In my blog Hiding Bodies, I described the CDC decision to stop reporting the number of deaths in each State. Further, they loosened the definition of what the states could report to the CDC. I predicted that this would result in loss of valuable information as States could decide for themselves what they did or did not report to the CDC. Unfortunately, I was right.
From the CDC Weekly 2009 Flu Media Briefing, October 20, 2009. Dr. Anne Schuchat.
We have 28 states that are reporting laboratory-confirmed deaths.
And how many people have died in the 22 states that aren’t reporting laboratory deaths?
Who knows? Certainly not the CDC.
What does this chaotic, free-for-all look like at the State level? Hint, it’s not pretty.
A student run team of investigative reporters associated with the University of Southern California Annenberg School for Communication have found disturbing evidence that some public health authorities are hiding bodies in California. They published their findings in their online news source, Neon Tommy [hat-tip, BeWell]
Who is dying of the swine flu? It’s a simple question, but the answer has been hard to come by: Many counties across California and the nation are refusing to grant public records requests for death certificates of H1N1 victims.
Death certificates can help the public see who is dying, and why, and help monitor the performance of health officials in responding to one of the most significant healthcare crises in decades.
“We’re finding that it is incredibly difficult nationwide for a variety of reasons to get the actual names of the people who have died of H1N1,” Lucy Dalglish, executive director of the Reporter’s Committee for the Freedom of the Press, said in a telephone interview last week.
Two counties — Los Angeles and Fresno — reversed previous denials and released death certificates of swine flu victims to Neon Tommy in recent weeks. Ten other California counties rejected public records requests: Alameda; Contra Costa; Marin; Napa; San Bernardino; San Diego; San Francisco; Santa Clara; Shasta and Sonoma.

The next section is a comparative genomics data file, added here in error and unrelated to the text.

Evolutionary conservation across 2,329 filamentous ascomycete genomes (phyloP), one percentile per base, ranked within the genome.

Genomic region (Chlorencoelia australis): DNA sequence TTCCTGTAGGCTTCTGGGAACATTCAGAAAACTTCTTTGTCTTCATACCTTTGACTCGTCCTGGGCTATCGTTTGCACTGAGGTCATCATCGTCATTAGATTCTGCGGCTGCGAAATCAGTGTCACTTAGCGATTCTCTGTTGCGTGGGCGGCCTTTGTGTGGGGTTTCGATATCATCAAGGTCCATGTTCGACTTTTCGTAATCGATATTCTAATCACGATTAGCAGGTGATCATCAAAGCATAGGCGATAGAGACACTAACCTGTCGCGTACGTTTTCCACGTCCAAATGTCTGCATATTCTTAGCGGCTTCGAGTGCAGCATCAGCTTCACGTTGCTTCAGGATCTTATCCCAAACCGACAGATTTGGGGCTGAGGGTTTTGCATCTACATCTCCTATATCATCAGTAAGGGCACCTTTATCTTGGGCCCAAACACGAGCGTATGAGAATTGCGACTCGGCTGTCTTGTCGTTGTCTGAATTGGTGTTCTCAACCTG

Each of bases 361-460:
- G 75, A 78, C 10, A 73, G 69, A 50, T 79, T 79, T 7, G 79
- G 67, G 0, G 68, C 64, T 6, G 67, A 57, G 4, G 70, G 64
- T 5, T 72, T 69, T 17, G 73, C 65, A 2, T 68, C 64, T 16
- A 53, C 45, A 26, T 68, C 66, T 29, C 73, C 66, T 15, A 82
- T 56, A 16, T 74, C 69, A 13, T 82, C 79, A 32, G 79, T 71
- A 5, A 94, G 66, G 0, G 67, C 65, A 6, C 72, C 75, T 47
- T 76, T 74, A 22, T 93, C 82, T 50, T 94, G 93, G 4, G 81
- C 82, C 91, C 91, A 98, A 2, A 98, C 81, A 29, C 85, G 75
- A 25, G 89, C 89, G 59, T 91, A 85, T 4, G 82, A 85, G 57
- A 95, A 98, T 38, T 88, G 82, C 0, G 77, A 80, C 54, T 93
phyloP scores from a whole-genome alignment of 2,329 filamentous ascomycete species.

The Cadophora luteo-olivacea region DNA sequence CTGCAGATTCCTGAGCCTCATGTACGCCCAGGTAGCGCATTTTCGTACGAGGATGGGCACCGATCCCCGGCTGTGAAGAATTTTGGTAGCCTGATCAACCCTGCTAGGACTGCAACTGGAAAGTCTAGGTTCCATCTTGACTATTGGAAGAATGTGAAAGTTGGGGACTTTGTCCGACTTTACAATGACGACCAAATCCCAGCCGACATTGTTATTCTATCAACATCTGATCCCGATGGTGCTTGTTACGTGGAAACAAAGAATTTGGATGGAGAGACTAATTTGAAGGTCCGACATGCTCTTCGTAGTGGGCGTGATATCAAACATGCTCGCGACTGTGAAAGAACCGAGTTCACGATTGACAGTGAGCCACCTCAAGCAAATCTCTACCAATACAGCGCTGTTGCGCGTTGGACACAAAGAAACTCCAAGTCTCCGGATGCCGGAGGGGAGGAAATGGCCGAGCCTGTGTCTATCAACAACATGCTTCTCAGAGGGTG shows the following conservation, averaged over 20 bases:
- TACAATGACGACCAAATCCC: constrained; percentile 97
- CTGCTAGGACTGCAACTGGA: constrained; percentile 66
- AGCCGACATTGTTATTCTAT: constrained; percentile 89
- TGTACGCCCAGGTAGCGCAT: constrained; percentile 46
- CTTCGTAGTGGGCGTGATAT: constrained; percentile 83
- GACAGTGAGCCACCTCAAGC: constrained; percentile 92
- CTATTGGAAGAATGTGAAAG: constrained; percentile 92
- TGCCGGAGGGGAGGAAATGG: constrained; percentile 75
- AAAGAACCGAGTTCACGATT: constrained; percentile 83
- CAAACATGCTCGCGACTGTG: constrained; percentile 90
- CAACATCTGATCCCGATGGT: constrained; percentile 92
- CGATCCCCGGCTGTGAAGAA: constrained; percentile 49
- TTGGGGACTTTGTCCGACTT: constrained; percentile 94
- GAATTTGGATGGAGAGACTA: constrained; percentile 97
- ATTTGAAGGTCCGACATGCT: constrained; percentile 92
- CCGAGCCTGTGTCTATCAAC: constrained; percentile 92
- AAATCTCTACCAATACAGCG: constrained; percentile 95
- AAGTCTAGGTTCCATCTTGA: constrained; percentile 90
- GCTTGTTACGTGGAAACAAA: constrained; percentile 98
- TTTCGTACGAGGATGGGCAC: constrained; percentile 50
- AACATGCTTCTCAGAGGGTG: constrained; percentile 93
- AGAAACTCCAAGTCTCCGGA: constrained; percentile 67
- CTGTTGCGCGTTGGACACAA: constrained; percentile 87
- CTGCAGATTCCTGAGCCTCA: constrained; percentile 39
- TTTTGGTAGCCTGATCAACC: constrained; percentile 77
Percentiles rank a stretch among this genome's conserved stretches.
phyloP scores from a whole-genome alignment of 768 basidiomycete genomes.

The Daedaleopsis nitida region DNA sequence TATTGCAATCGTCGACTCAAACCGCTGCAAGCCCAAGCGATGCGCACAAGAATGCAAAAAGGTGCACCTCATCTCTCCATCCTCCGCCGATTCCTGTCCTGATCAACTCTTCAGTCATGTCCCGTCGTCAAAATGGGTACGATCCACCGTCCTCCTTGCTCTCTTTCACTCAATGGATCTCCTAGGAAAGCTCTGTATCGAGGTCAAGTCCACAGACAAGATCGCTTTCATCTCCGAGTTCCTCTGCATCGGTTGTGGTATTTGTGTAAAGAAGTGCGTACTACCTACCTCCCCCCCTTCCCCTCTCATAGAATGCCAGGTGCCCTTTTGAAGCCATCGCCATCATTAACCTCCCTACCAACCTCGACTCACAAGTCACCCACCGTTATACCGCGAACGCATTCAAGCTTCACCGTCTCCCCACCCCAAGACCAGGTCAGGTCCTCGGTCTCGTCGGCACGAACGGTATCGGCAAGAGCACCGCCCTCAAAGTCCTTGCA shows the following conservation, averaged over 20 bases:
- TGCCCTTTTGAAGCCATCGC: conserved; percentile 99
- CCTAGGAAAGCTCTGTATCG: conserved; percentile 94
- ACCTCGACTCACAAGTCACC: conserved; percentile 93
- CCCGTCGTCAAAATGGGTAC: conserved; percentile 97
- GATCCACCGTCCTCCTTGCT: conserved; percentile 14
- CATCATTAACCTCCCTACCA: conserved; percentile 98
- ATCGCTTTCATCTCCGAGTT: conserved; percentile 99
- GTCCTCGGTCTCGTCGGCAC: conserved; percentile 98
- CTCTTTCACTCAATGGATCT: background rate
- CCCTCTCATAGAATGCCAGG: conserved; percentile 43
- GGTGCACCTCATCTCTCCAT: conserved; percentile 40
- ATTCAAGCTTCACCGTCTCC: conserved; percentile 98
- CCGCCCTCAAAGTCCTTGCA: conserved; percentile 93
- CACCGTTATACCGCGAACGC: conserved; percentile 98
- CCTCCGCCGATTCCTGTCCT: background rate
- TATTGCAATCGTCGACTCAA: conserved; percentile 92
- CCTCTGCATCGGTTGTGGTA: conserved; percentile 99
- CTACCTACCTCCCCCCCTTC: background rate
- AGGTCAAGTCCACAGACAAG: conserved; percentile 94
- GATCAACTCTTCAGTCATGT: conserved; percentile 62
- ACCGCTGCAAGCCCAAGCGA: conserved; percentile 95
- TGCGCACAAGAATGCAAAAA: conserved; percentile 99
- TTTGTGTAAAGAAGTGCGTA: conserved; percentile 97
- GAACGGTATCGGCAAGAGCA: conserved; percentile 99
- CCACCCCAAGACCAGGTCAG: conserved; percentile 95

This information was refused on the basis of the Health Insurance Portability and Accountability Act (HIPAA) which protects patients’ privacy. However, this law was intended to protect living patients from having their medical history disclosed by their physicians. It was not intended to block requests for death certificates, which are a matter of public record.
Dalglish, of the Reporter’s Committee for the Freedom of the Press, agrees that HIPAA is a red herring. “HIPAA is intended to apply to medical providers that exchange information electronically,” Dalglish said. “A state public records agency is not a medical provider. So the fact that [counties] would invoke a federal law saying it somehow governs their own state record-keeping ability is ludicrous.”
One of the results of Neon Tommy’s investigations is the finding that approximately half of the death certificates of people later determined to have died of pandemic flu did not have this listed as the cause of death. This isn’t just a matter of bookkeeping, it’s a matter of life and death. People who are not properly diagnosed can die from a lack of treatment.
Without detailed information on who has died from pandemic flu, it is difficult to discern patterns. For example, if people with Down’s Syndrome are not being diagnosed in time, is this because parents and doctors do not know that these people are at increased risk? If so, then a more aggressive education program could be launched.
There are reports of people who are dying with symptoms of pandemic flu but who are testing negative. What is being put on their death certificates? How many people are dying of this “mystery” disease? Is this the early wave of a new and more lethal virus?
Don’t ask the CDC. They have no idea. Don’t ask your State public authority. They have no idea. Don’t ask your County public health authority. They have no idea. And if you start to get severe symptoms but test negative, don’t ask your doctor what is killing you. Because he will have no idea.